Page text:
Fever by Jonathan Bazzi
I recently picked up Fever by Jonathan Bazzi, and was engaged from the first page. Translated from Italian, Fever is autofiction and Bazzi’s debut novel. It begins when Jonathan, a 31 year old university student and yoga teacher, becomes sick with a fever. The fatigue slowly prevents them from living a normal life, until they rely on their boyfriend and receive incessant calls from their concerned mother. Interspersed with their current experiences are memories of their working-class childhood with teenage parents, and an extended network of grandparents, aunts, uncles, and neighbours. Jonathan’s life is full of tensions around class and culture, and they increasingly face homophobia. Finally, in present day, Jonathan receives a diagnosis; they are HIV-positive. At first diagnosis is a relief, but Jonathan continues to obsess over the lines between illness and health, mind and body, and family and self.
Bazzi presents such a generous and honest account of a life that I felt I knew Jonathan. I will certainly keep thinking about this book.
Recently I had the chance to catch up on my reading while on holiday in Tasmania, and I got through some wonderful books. The first was a complicated love story set during the Troubles in Ireland in the 1980s. Trespasses follows Cushla, a young Catholic school teacher, as she begins a secret relationship with Michael — older, married and Protestant.
The writing is delightfully spare and wryly funny, encapsulating the ways that life goes on even during times of immense upheaval. Cushla is a complex, strong-willed character who is reeling in the turmoil around her and trying to do the right thing by her young students and her family. Readers of Sally Rooney and Anna Burns will enjoy this well-crafted novel.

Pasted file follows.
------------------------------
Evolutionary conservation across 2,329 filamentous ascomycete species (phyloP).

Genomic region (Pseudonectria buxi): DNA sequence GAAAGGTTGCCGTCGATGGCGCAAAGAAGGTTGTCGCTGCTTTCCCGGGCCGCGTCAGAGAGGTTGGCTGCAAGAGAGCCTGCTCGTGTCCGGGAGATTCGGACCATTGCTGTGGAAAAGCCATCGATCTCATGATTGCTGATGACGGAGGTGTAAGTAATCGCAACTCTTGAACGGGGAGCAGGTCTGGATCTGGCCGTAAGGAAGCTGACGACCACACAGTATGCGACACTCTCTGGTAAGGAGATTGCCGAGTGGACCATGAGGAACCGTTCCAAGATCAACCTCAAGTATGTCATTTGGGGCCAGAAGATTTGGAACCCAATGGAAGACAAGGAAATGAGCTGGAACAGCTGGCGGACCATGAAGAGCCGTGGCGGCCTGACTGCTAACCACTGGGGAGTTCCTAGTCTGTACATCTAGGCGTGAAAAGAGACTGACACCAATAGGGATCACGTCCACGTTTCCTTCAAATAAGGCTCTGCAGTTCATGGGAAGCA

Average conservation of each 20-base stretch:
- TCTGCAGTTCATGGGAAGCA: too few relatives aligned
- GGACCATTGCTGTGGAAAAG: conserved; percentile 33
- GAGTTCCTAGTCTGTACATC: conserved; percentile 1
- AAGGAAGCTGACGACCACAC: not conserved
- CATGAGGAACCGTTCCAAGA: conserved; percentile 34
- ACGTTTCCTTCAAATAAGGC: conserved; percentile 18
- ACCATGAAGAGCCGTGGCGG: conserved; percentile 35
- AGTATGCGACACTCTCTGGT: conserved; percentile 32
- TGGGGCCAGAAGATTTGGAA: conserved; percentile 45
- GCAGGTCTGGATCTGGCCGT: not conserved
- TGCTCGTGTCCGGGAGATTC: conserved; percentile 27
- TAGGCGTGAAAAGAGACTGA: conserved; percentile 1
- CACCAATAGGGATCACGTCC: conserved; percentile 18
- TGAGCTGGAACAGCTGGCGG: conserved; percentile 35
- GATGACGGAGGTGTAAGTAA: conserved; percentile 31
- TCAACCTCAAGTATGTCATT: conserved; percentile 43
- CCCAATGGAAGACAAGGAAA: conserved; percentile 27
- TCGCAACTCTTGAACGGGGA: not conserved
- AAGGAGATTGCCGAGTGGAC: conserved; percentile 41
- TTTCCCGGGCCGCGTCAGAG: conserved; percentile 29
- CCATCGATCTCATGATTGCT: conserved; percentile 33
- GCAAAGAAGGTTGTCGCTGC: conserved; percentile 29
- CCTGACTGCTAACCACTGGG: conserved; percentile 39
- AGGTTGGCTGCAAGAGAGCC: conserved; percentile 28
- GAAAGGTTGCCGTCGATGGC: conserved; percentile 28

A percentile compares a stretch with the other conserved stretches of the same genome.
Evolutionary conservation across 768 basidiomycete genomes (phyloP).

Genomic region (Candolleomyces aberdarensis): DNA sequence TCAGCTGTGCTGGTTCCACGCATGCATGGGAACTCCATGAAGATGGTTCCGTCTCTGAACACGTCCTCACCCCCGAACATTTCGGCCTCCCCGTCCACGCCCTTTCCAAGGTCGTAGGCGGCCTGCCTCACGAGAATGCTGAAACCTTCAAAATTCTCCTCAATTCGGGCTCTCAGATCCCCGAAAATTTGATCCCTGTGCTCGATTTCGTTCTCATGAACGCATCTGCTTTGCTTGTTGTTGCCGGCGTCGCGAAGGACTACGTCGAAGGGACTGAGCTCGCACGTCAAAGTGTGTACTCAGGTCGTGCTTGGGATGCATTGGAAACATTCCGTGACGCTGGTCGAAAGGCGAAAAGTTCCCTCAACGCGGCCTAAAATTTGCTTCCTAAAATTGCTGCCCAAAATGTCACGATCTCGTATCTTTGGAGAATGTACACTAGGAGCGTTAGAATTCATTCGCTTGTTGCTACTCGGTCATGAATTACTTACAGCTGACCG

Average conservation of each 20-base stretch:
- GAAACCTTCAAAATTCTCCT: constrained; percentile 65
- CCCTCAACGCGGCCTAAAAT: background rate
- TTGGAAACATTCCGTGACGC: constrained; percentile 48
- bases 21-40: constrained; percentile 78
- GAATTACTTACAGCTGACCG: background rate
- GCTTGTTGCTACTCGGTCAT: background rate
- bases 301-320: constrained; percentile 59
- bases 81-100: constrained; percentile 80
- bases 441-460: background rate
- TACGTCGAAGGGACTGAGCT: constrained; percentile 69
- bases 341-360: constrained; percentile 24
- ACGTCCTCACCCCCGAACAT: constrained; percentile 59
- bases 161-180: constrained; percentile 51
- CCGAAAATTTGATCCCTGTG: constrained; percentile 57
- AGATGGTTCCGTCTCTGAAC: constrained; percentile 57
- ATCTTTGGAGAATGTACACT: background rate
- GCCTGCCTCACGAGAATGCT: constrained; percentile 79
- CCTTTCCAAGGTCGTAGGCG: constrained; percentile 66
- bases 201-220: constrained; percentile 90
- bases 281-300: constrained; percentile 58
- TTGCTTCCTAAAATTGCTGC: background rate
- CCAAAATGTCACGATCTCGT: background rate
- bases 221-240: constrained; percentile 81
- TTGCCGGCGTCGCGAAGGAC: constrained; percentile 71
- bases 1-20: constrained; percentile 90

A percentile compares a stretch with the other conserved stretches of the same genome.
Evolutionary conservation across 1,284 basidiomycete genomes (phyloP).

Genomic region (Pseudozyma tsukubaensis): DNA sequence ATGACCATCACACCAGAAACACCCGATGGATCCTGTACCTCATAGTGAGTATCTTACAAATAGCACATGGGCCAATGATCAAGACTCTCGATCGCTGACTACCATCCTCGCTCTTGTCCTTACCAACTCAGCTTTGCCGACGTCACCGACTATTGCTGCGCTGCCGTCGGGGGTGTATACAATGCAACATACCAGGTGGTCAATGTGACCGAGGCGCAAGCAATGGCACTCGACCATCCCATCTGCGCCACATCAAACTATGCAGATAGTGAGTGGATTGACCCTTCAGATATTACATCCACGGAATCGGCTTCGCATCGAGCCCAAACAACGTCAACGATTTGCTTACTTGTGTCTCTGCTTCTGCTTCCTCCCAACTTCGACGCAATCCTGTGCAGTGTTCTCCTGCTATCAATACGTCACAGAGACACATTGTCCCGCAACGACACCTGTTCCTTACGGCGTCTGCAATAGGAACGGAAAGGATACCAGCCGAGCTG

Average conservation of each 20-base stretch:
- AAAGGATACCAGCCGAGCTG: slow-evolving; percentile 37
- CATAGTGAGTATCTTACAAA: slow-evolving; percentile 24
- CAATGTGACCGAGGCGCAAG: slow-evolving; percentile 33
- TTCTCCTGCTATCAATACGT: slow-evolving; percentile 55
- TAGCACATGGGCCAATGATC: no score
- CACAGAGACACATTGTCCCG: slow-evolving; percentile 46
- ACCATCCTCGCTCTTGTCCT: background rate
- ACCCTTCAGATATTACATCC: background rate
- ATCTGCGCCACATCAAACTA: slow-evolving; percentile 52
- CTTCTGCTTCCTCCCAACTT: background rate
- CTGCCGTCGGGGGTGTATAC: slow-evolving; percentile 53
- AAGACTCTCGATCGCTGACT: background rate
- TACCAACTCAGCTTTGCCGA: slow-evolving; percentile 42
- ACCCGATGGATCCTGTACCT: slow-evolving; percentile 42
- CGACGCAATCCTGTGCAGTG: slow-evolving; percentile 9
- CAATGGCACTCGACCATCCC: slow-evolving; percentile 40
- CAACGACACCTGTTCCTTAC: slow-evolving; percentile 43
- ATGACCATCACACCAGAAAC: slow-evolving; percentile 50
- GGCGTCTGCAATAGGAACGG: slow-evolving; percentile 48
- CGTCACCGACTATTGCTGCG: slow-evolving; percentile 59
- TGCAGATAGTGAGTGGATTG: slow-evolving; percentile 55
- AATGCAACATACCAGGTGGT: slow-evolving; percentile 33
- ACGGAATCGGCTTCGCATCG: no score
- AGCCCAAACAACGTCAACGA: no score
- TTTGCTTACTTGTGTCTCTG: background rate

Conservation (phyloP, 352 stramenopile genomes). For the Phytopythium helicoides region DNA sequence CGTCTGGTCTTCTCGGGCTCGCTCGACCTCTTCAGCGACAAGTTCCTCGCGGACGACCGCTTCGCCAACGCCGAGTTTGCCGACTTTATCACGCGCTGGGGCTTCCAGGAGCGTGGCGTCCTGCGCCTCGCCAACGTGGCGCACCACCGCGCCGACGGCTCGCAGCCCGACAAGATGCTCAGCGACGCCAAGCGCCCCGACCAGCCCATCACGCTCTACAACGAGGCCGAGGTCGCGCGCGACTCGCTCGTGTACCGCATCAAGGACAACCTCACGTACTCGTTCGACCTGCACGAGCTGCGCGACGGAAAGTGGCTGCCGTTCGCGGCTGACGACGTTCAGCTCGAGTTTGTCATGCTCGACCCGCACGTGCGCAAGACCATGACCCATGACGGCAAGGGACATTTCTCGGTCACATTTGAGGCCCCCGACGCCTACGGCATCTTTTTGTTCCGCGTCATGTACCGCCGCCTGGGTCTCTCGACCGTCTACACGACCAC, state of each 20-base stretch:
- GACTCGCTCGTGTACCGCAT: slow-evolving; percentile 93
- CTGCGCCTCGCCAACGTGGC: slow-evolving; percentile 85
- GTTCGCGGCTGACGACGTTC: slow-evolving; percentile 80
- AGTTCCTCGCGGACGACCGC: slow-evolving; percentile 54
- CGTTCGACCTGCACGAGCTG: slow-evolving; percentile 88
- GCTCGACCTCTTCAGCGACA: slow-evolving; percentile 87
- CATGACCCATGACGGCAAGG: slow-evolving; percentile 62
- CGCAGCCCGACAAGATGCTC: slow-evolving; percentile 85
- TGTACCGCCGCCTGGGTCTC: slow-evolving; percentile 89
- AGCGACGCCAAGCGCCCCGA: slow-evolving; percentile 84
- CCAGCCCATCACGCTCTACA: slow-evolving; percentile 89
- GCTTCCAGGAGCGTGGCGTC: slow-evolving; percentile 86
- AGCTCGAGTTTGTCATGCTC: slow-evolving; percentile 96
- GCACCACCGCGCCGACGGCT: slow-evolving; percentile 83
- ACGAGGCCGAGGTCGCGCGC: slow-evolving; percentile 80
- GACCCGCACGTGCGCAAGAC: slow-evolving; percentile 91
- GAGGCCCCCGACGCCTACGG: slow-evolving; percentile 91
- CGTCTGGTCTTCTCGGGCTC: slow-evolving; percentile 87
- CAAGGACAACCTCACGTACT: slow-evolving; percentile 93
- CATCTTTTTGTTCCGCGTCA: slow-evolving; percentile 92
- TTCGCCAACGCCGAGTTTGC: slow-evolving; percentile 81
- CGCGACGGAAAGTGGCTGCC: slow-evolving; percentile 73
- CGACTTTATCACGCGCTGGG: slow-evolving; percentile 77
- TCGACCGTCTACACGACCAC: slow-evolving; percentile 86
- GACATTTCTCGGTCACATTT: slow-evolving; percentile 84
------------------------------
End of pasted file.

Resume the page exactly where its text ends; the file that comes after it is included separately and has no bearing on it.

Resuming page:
The Sorcerer of Pyongyang by Marcel Theroux
The premise of this novel pulled me in immediately: in 1990s North Korea, a young boy happens upon the rulebook for a game of Dungeons & Dragons and carries it with him into adulthood. I fell in love with the character of Jun-su and his family as they navigated life under the rule of the Dear Leader during the Arduous March (a long drought).
The book is very well researched, so much so that at the end I was convinced this was based on the life of a real person. It is not necessarily one person’s story, but Theroux has conducted interviews with several North Korean expatriates to encompass all sides of their obscured history.
Joan by Katherine J Chen
I’ve been excited to sell this book since I read it several months ago. Joan is a reimagining of the life of Joan d’Arc in a similar manner to Hilary Mantel’s historical fiction. Chen brings us right into the smells and sounds 15th Century France, and from the opening scene of a violent battle between the children of two neighbouring villages, I was gripped.
We follow Joan from her childhood up to her famous battles and come to understand her as a person rather than a figurehead. Her strength of character and refusal to obey the expectations of society continue to impress me long after reading.